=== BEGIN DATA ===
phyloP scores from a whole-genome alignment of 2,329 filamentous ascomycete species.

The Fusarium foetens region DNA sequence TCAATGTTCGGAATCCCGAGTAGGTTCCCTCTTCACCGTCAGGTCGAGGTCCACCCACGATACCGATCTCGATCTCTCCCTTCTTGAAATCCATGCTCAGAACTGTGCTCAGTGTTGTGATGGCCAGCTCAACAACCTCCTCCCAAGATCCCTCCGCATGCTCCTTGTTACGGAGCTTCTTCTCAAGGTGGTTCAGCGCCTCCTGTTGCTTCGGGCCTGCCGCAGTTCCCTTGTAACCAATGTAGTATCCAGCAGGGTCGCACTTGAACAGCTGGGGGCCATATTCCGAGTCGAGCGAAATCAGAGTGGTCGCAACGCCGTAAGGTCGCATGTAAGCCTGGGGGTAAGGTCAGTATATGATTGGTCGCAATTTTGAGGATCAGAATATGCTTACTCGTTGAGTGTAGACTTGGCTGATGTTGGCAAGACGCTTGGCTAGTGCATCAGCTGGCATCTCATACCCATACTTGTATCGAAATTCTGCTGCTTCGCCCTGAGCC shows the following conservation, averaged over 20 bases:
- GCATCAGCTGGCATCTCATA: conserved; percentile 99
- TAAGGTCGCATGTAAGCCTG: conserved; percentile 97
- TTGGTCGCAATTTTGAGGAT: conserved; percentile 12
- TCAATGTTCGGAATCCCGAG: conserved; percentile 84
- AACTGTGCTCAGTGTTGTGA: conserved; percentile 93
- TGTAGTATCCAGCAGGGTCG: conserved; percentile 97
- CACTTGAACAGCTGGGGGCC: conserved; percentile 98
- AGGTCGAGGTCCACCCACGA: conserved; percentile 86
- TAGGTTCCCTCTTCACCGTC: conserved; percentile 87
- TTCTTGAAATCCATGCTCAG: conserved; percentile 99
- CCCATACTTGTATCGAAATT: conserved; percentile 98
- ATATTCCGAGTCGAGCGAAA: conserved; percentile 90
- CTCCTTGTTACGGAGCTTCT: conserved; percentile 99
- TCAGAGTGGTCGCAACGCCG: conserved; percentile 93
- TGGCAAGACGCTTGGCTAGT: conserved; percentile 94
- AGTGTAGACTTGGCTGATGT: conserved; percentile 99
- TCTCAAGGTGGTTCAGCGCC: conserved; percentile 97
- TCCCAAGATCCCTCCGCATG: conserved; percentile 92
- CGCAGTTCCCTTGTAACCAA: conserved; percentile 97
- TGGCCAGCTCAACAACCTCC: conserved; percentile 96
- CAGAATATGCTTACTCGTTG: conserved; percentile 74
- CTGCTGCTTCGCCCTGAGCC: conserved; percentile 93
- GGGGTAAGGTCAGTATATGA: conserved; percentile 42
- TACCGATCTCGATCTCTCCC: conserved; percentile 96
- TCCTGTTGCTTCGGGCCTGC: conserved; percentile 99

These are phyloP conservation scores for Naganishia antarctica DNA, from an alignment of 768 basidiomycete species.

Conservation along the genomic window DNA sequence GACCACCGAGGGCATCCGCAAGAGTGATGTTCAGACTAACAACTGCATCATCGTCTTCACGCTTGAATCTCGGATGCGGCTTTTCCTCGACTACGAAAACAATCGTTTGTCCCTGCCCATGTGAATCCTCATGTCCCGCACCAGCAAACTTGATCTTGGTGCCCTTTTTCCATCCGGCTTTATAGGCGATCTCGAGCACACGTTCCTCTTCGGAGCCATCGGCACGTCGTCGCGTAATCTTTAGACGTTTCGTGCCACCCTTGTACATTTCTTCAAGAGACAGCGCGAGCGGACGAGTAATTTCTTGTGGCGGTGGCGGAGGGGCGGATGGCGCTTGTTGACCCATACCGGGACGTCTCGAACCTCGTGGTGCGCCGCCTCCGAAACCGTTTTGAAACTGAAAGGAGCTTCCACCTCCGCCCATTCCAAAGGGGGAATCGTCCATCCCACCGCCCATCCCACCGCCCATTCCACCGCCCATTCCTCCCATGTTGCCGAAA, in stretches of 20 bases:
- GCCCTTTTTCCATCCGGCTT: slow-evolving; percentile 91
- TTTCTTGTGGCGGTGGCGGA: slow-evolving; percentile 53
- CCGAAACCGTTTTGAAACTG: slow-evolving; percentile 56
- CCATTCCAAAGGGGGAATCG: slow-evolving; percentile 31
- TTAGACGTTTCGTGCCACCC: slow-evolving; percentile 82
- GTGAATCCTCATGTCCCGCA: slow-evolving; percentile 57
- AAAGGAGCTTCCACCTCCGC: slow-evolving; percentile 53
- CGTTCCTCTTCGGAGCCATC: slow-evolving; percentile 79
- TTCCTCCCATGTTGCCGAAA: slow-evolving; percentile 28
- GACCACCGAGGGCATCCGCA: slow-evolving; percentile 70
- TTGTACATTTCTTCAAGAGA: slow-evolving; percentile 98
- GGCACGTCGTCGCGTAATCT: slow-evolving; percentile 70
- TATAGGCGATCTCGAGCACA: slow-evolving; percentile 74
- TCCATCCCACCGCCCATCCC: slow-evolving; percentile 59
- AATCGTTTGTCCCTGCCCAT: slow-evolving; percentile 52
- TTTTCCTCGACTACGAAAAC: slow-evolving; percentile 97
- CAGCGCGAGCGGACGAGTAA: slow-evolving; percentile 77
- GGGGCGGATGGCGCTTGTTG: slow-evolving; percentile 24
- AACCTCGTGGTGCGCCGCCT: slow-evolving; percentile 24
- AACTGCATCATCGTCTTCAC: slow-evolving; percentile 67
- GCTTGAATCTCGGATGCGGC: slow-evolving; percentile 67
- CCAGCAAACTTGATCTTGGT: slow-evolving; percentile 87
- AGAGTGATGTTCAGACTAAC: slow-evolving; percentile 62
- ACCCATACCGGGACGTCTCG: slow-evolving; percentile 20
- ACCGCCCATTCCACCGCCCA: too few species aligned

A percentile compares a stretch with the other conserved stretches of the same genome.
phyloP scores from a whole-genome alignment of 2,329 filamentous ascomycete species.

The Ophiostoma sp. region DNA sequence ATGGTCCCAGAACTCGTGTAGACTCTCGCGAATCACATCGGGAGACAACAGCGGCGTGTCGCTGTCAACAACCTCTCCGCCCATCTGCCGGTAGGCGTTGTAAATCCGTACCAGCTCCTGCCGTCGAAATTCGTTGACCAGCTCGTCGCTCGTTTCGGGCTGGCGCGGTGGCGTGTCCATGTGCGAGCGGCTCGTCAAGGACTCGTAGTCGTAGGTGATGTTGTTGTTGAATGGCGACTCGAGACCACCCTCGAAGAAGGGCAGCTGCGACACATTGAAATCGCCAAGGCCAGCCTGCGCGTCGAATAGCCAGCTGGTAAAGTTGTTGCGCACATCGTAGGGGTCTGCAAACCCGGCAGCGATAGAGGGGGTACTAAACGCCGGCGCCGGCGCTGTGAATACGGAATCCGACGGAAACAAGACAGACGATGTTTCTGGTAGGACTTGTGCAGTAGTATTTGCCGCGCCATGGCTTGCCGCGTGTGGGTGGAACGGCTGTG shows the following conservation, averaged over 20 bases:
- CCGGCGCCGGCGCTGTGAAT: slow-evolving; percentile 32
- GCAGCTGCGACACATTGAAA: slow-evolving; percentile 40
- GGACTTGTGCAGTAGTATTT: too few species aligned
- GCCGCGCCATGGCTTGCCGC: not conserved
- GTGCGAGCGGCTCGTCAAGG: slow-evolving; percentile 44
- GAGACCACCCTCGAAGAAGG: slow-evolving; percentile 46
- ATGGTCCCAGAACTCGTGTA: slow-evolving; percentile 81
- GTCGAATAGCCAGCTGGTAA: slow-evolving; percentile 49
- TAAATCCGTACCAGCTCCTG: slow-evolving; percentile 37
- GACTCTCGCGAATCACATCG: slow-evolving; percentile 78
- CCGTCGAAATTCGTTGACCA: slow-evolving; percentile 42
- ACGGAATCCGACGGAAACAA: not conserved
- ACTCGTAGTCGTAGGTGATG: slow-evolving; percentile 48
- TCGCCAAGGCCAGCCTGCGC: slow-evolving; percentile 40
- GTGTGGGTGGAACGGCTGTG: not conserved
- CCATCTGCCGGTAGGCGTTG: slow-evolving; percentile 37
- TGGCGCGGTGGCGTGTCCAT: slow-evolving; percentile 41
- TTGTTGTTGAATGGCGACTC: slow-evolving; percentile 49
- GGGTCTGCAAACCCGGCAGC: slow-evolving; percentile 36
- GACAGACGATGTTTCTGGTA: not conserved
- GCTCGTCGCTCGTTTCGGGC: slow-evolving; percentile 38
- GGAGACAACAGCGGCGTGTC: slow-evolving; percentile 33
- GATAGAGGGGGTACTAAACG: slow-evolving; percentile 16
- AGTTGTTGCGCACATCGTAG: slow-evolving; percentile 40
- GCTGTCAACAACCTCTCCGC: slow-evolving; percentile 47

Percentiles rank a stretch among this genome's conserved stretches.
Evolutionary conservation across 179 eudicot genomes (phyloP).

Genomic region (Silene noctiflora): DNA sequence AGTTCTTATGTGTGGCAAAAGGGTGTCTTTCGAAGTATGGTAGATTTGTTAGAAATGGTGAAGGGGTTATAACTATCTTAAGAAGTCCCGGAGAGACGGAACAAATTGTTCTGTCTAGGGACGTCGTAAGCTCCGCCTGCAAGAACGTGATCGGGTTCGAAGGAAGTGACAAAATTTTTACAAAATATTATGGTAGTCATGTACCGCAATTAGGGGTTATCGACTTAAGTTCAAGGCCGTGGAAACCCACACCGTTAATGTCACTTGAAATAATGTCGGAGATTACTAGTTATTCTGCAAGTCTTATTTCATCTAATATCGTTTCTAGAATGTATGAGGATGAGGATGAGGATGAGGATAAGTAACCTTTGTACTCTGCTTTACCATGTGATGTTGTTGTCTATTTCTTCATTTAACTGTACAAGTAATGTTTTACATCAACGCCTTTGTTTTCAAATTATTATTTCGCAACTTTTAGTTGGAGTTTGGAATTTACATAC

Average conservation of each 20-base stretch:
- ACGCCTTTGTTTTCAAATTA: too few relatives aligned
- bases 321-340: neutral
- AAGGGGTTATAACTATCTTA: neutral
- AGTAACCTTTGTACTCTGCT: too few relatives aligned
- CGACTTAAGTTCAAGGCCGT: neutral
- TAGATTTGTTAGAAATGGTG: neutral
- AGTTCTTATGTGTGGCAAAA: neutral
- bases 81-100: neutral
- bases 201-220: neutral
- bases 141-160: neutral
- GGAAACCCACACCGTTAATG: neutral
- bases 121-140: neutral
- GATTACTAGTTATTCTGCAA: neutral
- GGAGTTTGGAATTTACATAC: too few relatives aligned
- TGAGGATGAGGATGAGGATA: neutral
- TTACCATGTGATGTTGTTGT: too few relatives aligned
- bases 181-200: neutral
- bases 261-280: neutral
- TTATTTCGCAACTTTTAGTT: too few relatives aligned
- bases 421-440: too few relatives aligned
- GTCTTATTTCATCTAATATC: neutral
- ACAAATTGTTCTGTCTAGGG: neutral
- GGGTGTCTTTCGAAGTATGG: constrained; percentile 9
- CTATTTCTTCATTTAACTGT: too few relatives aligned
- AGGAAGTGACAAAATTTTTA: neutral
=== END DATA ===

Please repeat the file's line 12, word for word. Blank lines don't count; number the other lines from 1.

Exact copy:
- TTCTTGAAATCCATGCTCAG: conserved; percentile 99